ANOTHER PROBLEM: The bench press is for the most part well suited for guys with big barrel chests and shorter arms. This means the bar has less distance to travel and reduces strain on the shoulders due to the limited range of motion. This is why you see the short, stalky guys lifting mad weight and putting others to shame.
Most underweight, ectomorphs have thinner torsos and longer arms, which means that the bar has to move a lot larger of a distance. It also means that by lowering the bar all the way to our chest, our shoulders get placed in a detrimental position which places large amounts of stress on the shoulder joint. Allowing your shoulder to be placed in this compromising position can lead to an injury in a hurry.
SOLUTION: While performing the bench press, do not let your elbows go past the bench (as viewed from the side.) Most likely if you are doing this, then the bar will not come all the way down to your chest, but you'll keep a 90 degree angle between your upper and lower arm. This will keep your shoulders and elbows safe. Another method is to bench in a power rack and set the pins at an appropriate level so that your elbows do not go too far down. If you do not have a rack, you can do the same thing by doing floor presses. These work great because it does not let your elbow go past the floor.
CONCLUSION: Personally, I limit how much bench pressing I do. When I do include it, I take the above precautions. I also focus on the Incline press at a 30 degree angle more so than the flat bench press. I also highly recommend floor presses and flat or incline dumbbell presses on the bench (but careful not to let your elbows drop too low.)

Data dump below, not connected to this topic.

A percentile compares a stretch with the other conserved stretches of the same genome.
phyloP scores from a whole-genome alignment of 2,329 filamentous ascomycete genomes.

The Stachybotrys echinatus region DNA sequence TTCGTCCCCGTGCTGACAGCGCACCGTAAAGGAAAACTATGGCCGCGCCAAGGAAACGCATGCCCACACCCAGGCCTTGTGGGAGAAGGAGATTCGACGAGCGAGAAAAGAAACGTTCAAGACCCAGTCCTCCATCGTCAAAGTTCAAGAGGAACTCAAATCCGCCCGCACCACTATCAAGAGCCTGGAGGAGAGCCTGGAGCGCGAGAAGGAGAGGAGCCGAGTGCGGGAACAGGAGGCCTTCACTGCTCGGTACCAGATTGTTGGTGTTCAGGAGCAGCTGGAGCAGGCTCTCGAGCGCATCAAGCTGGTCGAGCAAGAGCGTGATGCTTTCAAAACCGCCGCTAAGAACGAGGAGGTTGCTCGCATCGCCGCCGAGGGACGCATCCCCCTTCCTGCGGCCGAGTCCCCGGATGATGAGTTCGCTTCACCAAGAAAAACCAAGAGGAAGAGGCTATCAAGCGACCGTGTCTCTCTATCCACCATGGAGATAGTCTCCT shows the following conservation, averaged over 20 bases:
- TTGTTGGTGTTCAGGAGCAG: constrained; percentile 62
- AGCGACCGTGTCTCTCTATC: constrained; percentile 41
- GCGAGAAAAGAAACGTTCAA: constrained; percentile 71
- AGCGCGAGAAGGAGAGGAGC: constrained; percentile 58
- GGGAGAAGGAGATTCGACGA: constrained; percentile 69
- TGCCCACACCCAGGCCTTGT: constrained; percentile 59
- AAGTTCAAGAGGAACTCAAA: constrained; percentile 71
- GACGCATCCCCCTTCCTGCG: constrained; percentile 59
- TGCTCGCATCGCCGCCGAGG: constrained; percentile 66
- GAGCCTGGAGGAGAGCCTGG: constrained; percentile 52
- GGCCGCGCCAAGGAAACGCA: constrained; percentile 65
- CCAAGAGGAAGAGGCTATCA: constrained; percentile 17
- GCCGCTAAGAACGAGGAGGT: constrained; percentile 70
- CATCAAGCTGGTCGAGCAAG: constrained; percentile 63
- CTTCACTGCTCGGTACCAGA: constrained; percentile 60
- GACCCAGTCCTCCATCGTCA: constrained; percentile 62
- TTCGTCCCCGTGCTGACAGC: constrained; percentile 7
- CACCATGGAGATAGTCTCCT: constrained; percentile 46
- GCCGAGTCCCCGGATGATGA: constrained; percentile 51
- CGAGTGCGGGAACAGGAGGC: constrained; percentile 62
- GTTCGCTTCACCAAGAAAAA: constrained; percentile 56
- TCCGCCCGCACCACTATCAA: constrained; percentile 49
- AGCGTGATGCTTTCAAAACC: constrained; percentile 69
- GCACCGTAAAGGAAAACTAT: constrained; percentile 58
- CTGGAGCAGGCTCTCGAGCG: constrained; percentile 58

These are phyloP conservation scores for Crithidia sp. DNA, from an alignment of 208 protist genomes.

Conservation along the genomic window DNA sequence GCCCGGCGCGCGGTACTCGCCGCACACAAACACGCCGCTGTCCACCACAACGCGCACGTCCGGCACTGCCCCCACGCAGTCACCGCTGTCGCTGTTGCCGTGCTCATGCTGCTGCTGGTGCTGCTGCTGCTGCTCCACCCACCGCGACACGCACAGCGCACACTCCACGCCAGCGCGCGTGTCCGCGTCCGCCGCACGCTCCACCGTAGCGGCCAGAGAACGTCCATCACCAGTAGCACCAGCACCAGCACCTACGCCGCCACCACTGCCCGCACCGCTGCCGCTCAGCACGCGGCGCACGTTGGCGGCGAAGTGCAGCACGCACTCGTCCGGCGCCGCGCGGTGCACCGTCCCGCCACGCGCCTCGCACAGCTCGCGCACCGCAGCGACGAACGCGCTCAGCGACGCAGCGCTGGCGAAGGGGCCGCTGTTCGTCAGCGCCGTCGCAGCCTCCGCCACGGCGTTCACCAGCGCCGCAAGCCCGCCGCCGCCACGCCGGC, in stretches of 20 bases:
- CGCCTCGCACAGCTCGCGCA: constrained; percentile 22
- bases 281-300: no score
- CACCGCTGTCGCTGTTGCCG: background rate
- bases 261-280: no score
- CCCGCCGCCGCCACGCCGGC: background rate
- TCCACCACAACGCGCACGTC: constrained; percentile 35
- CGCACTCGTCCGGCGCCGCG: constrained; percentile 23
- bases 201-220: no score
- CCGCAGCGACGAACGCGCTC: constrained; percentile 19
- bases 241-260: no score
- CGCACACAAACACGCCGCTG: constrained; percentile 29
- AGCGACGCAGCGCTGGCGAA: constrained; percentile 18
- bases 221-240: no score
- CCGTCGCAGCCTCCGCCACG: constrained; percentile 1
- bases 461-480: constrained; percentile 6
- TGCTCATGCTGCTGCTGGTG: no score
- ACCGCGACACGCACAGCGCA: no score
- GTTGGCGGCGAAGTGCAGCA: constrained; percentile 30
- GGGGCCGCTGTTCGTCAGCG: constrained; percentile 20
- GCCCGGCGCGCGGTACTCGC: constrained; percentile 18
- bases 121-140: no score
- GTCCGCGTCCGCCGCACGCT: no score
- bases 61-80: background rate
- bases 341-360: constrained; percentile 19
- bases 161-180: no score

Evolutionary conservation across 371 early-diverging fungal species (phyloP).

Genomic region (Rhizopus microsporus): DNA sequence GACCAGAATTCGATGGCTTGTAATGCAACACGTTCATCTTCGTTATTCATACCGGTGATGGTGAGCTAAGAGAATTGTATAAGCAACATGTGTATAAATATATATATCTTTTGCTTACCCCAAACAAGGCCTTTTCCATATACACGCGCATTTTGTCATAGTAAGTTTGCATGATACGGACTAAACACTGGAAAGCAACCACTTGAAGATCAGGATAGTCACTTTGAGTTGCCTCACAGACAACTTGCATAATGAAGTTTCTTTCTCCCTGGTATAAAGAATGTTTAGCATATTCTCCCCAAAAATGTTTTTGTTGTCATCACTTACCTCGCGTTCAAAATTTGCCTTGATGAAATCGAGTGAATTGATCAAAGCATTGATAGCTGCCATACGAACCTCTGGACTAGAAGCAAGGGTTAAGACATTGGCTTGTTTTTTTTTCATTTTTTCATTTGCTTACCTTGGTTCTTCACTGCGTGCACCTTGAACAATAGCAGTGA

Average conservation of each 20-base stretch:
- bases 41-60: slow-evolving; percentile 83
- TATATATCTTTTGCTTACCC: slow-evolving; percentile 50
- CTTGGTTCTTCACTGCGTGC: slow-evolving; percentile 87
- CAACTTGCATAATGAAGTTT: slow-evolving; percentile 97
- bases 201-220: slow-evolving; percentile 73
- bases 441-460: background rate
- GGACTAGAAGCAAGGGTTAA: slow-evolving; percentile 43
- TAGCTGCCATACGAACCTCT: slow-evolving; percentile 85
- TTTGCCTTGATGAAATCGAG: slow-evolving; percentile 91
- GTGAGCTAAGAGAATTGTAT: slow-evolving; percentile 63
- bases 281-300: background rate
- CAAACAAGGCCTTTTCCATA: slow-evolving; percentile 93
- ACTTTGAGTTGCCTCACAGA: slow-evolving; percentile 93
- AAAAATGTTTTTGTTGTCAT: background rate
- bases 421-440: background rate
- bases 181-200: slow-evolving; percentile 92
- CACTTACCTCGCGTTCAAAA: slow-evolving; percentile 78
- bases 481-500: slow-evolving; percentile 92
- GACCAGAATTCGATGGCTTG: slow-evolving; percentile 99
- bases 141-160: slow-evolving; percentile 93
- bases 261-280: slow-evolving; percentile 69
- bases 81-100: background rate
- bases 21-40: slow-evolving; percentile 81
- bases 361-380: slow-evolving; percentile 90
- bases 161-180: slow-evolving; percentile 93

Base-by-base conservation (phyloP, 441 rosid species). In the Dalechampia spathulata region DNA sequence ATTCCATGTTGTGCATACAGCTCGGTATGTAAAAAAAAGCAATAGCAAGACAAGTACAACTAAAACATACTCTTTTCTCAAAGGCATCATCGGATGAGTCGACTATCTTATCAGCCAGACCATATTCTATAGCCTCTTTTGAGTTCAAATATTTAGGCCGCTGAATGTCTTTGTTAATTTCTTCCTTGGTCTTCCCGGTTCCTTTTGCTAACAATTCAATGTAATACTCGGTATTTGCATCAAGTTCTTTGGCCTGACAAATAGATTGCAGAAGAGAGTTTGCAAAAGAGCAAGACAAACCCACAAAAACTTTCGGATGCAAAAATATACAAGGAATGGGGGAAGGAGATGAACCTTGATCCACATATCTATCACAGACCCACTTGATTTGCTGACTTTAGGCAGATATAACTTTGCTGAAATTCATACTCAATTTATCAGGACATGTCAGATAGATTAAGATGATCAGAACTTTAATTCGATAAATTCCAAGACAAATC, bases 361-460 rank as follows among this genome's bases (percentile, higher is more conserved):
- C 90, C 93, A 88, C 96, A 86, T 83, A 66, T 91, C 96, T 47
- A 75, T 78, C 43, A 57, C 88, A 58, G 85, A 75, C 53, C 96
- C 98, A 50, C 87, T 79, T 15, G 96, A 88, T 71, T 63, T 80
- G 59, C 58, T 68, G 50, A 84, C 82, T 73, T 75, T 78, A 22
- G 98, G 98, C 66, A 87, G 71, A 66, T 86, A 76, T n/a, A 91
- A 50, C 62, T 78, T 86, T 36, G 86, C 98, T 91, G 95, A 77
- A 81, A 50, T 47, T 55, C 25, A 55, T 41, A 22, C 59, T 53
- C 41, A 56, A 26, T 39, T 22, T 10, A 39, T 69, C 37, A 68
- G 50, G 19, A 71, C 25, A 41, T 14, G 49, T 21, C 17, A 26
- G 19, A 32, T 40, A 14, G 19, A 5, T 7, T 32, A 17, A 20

I also highly recommend push-ups. You can use a weighted vest, chains, plates, backpack or whatever to add resistance and make them tougher. Many coaches also suggest performing push-ups suspended from rings or straps to make them even more difficult. Push-ups are one of the best chest builders and have been around for a very long time. Where the bench press destroys shoulders, push-ups and their variations actually work to build, strengthen and stabilize the shoulder joint. That is something to keep at the front of your mind.
So, it's not that the bench press is "bad" and everyone should avoid it, it is merely that some people are better suited for it than others. One last tip I can give you is that you MUST work your back by doing a variety of rows. At least as much pulling exercises (if not more) than your pressing exercises for your chest. If not you will develop muscular imbalances and this can lead to rounded, stooped shoulders and bad posture in general.
Hope this saves your shoulders!
About the Author:
Brandon Cook is creator of The Awakened Warrior Blog, and co-creator of HardgainerMuscleBuilding.com, a website specifically configured to teach the hardgainer the laws and scientific principles for building a classic, muscular and functional body.
HargainerMuscleBuilding.com features a free email class covering the basic principles of training naturally, eating a nutritious, muscle-building diet, and understanding the truth about supplements. The website is filled with free articles, videos, and the programs you need to create your ideal body.
Please visit us at http://hardgainermusclebuilding.com